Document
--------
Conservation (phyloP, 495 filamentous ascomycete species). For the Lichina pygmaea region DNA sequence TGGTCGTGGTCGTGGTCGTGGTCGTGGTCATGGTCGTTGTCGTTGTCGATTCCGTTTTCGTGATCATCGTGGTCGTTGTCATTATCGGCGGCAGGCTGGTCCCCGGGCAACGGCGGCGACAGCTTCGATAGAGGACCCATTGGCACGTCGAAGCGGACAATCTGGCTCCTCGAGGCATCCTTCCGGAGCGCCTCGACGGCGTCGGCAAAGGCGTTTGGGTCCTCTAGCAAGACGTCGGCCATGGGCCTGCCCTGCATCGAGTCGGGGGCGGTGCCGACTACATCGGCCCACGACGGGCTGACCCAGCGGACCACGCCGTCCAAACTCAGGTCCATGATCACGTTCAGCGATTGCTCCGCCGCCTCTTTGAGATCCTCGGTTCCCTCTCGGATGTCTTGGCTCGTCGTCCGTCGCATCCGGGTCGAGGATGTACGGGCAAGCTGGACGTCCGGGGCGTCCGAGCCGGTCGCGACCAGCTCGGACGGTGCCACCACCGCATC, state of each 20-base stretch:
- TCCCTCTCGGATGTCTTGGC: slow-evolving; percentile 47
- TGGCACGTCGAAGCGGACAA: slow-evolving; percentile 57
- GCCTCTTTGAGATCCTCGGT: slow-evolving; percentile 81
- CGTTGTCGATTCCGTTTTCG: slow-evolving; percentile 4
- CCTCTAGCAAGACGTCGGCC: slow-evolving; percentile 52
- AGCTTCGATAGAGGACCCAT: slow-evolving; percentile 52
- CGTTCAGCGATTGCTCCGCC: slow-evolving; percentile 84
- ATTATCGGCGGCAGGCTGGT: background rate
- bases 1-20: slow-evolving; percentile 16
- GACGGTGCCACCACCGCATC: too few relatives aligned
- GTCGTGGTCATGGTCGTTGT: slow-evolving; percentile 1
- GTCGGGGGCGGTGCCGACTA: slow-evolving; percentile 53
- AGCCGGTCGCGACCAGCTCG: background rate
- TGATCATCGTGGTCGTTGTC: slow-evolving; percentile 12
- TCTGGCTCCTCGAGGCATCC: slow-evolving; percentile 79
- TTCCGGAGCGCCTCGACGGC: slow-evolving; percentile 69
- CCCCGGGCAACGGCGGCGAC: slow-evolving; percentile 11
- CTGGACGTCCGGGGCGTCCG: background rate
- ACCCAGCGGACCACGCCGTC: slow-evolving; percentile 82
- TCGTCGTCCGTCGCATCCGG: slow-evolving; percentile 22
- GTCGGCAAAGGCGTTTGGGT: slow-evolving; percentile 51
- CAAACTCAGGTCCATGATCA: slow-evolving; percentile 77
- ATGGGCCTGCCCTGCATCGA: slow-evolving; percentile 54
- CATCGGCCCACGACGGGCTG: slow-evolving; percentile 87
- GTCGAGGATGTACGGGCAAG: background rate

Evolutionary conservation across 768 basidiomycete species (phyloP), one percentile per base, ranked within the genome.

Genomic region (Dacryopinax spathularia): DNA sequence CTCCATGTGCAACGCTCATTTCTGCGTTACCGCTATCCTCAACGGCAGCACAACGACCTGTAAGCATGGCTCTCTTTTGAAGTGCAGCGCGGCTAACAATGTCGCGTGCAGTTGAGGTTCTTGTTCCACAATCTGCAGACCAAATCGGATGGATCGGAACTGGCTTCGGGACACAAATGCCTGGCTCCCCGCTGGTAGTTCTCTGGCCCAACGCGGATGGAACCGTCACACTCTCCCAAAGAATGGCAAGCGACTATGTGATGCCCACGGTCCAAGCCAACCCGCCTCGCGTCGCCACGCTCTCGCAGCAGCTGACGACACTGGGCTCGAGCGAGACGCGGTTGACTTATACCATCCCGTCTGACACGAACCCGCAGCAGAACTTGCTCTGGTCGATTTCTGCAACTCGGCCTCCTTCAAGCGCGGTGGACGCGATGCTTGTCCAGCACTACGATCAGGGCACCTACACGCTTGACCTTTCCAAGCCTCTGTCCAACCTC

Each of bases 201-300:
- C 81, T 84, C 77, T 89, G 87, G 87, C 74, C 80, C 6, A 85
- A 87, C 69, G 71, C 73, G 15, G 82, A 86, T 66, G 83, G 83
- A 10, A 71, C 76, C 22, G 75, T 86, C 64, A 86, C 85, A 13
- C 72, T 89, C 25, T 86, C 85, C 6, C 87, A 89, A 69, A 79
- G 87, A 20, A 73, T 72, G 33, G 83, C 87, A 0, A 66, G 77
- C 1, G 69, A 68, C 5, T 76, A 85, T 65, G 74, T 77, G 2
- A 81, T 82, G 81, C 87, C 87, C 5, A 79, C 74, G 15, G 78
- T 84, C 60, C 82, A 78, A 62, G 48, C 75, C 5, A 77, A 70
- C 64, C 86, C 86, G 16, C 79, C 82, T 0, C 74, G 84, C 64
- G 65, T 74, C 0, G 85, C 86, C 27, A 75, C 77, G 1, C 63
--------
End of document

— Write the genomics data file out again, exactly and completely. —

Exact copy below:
Conservation (phyloP, 495 filamentous ascomycete species). For the Lichina pygmaea region DNA sequence TGGTCGTGGTCGTGGTCGTGGTCGTGGTCATGGTCGTTGTCGTTGTCGATTCCGTTTTCGTGATCATCGTGGTCGTTGTCATTATCGGCGGCAGGCTGGTCCCCGGGCAACGGCGGCGACAGCTTCGATAGAGGACCCATTGGCACGTCGAAGCGGACAATCTGGCTCCTCGAGGCATCCTTCCGGAGCGCCTCGACGGCGTCGGCAAAGGCGTTTGGGTCCTCTAGCAAGACGTCGGCCATGGGCCTGCCCTGCATCGAGTCGGGGGCGGTGCCGACTACATCGGCCCACGACGGGCTGACCCAGCGGACCACGCCGTCCAAACTCAGGTCCATGATCACGTTCAGCGATTGCTCCGCCGCCTCTTTGAGATCCTCGGTTCCCTCTCGGATGTCTTGGCTCGTCGTCCGTCGCATCCGGGTCGAGGATGTACGGGCAAGCTGGACGTCCGGGGCGTCCGAGCCGGTCGCGACCAGCTCGGACGGTGCCACCACCGCATC, state of each 20-base stretch:
- TCCCTCTCGGATGTCTTGGC: slow-evolving; percentile 47
- TGGCACGTCGAAGCGGACAA: slow-evolving; percentile 57
- GCCTCTTTGAGATCCTCGGT: slow-evolving; percentile 81
- CGTTGTCGATTCCGTTTTCG: slow-evolving; percentile 4
- CCTCTAGCAAGACGTCGGCC: slow-evolving; percentile 52
- AGCTTCGATAGAGGACCCAT: slow-evolving; percentile 52
- CGTTCAGCGATTGCTCCGCC: slow-evolving; percentile 84
- ATTATCGGCGGCAGGCTGGT: background rate
- bases 1-20: slow-evolving; percentile 16
- GACGGTGCCACCACCGCATC: too few relatives aligned
- GTCGTGGTCATGGTCGTTGT: slow-evolving; percentile 1
- GTCGGGGGCGGTGCCGACTA: slow-evolving; percentile 53
- AGCCGGTCGCGACCAGCTCG: background rate
- TGATCATCGTGGTCGTTGTC: slow-evolving; percentile 12
- TCTGGCTCCTCGAGGCATCC: slow-evolving; percentile 79
- TTCCGGAGCGCCTCGACGGC: slow-evolving; percentile 69
- CCCCGGGCAACGGCGGCGAC: slow-evolving; percentile 11
- CTGGACGTCCGGGGCGTCCG: background rate
- ACCCAGCGGACCACGCCGTC: slow-evolving; percentile 82
- TCGTCGTCCGTCGCATCCGG: slow-evolving; percentile 22
- GTCGGCAAAGGCGTTTGGGT: slow-evolving; percentile 51
- CAAACTCAGGTCCATGATCA: slow-evolving; percentile 77
- ATGGGCCTGCCCTGCATCGA: slow-evolving; percentile 54
- CATCGGCCCACGACGGGCTG: slow-evolving; percentile 87
- GTCGAGGATGTACGGGCAAG: background rate

Evolutionary conservation across 768 basidiomycete species (phyloP), one percentile per base, ranked within the genome.

Genomic region (Dacryopinax spathularia): DNA sequence CTCCATGTGCAACGCTCATTTCTGCGTTACCGCTATCCTCAACGGCAGCACAACGACCTGTAAGCATGGCTCTCTTTTGAAGTGCAGCGCGGCTAACAATGTCGCGTGCAGTTGAGGTTCTTGTTCCACAATCTGCAGACCAAATCGGATGGATCGGAACTGGCTTCGGGACACAAATGCCTGGCTCCCCGCTGGTAGTTCTCTGGCCCAACGCGGATGGAACCGTCACACTCTCCCAAAGAATGGCAAGCGACTATGTGATGCCCACGGTCCAAGCCAACCCGCCTCGCGTCGCCACGCTCTCGCAGCAGCTGACGACACTGGGCTCGAGCGAGACGCGGTTGACTTATACCATCCCGTCTGACACGAACCCGCAGCAGAACTTGCTCTGGTCGATTTCTGCAACTCGGCCTCCTTCAAGCGCGGTGGACGCGATGCTTGTCCAGCACTACGATCAGGGCACCTACACGCTTGACCTTTCCAAGCCTCTGTCCAACCTC

Each of bases 201-300:
- C 81, T 84, C 77, T 89, G 87, G 87, C 74, C 80, C 6, A 85
- A 87, C 69, G 71, C 73, G 15, G 82, A 86, T 66, G 83, G 83
- A 10, A 71, C 76, C 22, G 75, T 86, C 64, A 86, C 85, A 13
- C 72, T 89, C 25, T 86, C 85, C 6, C 87, A 89, A 69, A 79
- G 87, A 20, A 73, T 72, G 33, G 83, C 87, A 0, A 66, G 77
- C 1, G 69, A 68, C 5, T 76, A 85, T 65, G 74, T 77, G 2
- A 81, T 82, G 81, C 87, C 87, C 5, A 79, C 74, G 15, G 78
- T 84, C 60, C 82, A 78, A 62, G 48, C 75, C 5, A 77, A 70
- C 64, C 86, C 86, G 16, C 79, C 82, T 0, C 74, G 84, C 64
- G 65, T 74, C 0, G 85, C 86, C 27, A 75, C 77, G 1, C 63